Now lets talk about the backbone of our beet risotto, rice. I usually use brown jasmine rice for all our rice dishes, but for risotto, I prefer to stick to the traditional arborio variety. Arborio rice has more up its sleeve than the Denominazione di Origine Protetta (DOP) label. While it’s only grown in the town of Arborio in the Po Valley, it also has an unusually high starch content. This lends risotto its famed creamy texture. Technically, we want a rice with a high amylopectin level as this particular starch breaks down easily and creates a “stickiness” conducive to building up a saucy texture. If you use a rice with a higher amylose level, think jasmine or basmati, it will cook up firm and discrete.
Preparing your beets for our beet risotto is where it gets a little messy. As you can imagine, beet juice stains. Badly. If you have a nice wooden cutting board, it probably best to stow that away for this task. Instead, I use my plastic cutting board and snap on a pair of disposable rubber gloves. You don’t need gloves, but I don’t like have purple and pink hands for days after handling beets! They make cleanup quick and easy. And make sure to put on an apron too. Usually, I get away without wearing one while cooking, but beet juice will spatter and once it hits your favorite white sweater, say goodbye. Peel the beets and grate them on a large box grater. The shaggy texture will almost melt into the risotto so you won’t find chunks of beets once done cooking. If you have a food processor or a mandolin with a fine matchstick setting, those would work too. Dice up your shallot and garlic as well.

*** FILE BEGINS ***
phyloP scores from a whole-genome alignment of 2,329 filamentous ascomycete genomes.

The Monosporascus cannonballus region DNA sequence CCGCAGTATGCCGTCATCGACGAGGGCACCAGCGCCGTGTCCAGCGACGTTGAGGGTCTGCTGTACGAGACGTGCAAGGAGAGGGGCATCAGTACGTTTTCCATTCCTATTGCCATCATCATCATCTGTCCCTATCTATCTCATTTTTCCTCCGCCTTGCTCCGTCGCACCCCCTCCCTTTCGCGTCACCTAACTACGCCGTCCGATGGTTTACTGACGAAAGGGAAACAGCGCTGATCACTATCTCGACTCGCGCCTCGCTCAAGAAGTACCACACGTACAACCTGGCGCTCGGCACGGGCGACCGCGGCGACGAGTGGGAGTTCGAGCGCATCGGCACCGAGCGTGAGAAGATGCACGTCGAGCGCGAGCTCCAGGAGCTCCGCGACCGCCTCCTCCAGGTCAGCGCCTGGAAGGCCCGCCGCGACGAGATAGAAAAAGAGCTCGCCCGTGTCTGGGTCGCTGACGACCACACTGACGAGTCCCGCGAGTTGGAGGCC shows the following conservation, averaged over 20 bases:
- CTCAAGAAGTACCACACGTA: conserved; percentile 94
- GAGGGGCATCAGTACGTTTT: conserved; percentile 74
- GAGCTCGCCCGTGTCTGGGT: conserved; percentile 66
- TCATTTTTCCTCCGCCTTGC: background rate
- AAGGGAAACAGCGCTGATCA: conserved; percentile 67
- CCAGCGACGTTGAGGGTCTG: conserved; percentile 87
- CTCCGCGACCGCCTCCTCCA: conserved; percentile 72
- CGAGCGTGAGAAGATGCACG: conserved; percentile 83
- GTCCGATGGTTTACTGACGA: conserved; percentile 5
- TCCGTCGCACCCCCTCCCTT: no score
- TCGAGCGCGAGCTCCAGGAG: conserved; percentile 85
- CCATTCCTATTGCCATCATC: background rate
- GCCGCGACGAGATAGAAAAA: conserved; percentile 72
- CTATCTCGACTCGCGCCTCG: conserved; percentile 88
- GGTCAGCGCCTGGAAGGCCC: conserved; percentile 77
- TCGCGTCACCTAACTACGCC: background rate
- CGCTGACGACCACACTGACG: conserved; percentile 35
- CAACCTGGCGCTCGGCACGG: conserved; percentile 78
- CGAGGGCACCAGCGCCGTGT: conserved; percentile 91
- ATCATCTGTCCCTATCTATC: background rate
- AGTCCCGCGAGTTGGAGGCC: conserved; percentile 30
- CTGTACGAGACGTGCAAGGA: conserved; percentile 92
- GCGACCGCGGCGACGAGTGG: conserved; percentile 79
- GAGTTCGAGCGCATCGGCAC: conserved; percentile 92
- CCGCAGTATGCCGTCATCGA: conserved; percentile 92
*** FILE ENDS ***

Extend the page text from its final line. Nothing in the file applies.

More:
Risotto is a little more involved than letting the rice simmer on the stove or plopping the rice into the rice cooker (how asians make rice). We need to have a pot of hot stock to constantly stir into the risotto. To keep the beet risotto vegetarian, we can stick to vegetable stock. If you only have chicken stock, that would work too, but I would stay away from beef or seafood stock as the flavors are overpowering. Just keep a small stockpot on low heat so your stock stays hot during the risotto making process.
There are three main steps for making the beet risotto, but they are very easy and intuitive. Only the third step is unique and requires a little bit of elbow grease!